Home Programme Description Study region Publications Publication: Ambio Special Issue 2015 People Calendarium

Ekoklim is organised into four reseach themes:

Landscape Processes

The landscape scale is still a missing link between studies on global change and its effects on species level. Key issues for projecting the effects of climate change on biodiversity and ecosystem services are understanding the flows and management of water and such key land-water system components as wetlands, the effects of land use changes on habitat configuration, and the landscape constraints on biodiversity (e.g. dispersal) and ecosystem services. Water is the most important ecosystem service on the globe, as it provides services to a multitude of sectors; from industry, agriculture and forestry, to tourism and obviously drinking water. Thus, changes in climate, hydrology and biogeochemistry have direct relevance to humans, but also indirectly to other ecosystem services.

Land and land use is the second important component for understanding and interpreting climatic effects on biodiversity and ecosystem services. Natural and semi-natural habitats are
key elements in the landscape providing biodiversity and ecosystem services, and habitats in a landscape are connected through the movement of organisms and matter. Not only do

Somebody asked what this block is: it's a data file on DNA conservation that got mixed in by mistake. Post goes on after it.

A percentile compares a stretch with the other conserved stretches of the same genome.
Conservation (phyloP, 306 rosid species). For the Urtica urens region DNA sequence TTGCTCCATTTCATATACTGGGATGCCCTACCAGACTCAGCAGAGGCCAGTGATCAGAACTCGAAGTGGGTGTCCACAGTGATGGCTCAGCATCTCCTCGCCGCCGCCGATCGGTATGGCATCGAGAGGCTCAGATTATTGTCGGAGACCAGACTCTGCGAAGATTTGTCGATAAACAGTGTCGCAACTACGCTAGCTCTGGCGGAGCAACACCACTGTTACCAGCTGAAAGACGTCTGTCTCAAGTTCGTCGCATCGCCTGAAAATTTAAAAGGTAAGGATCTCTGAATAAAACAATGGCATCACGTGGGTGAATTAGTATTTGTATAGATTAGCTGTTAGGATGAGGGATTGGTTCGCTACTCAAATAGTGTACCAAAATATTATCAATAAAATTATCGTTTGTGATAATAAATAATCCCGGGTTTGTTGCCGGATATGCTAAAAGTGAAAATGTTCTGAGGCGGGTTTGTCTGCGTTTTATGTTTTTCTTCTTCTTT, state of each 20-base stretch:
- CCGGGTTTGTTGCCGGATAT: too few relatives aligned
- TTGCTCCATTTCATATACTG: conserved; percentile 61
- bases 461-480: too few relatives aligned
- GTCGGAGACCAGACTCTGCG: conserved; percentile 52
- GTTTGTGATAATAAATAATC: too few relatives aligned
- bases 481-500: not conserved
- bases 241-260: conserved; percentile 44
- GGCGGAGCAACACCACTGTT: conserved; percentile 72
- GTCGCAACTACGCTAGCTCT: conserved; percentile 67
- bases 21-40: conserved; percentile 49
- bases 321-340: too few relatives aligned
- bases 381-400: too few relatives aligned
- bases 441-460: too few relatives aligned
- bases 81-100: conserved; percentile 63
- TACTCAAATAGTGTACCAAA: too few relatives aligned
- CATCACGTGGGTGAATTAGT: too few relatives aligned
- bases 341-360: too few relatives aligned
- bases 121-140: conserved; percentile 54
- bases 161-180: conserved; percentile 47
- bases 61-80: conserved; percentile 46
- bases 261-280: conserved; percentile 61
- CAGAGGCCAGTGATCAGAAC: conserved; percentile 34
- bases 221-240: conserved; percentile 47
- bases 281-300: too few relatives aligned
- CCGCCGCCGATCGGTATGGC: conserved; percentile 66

agriculture and forestry alter landscape and species compositions, but also human activities such as hunting, which may change top-down and bottom-up regulation processes and the structure of entire ecosystems. The strength of these processes often depends on ecosystem productivity and will therefore be modified by climate change. The abiotic landscape
constrains land use changes and processes, for example abandonment of agricultural areas, which in turn impede or mitigate biological processes, such as dispersal between habitats.

Main goals

(i) To develop the cross-disciplinary conceptualizations, databases and improved models needed to decipher and realistically project the combined interactions, effects and feedbacks of climate, land-use, hydro-biogeochemical and ecological change in the landscape.
Contact: Prof Georgia Destouni

(ii) To analyse the effect of past and present landscape and land use patterns on biodiversity and ecosystem services.
Contact: Docent Sara Cousins

(iii) To make recommendations for strategies to address adaptations in management and governance of water and other ecosystem services at a landscape level, both from a national and global perspective.
Contact: Prof Garry Peterson


Landscape processes
Contact: Prof Georgia Destouni
Department of Physical Geography & Quaternary Geology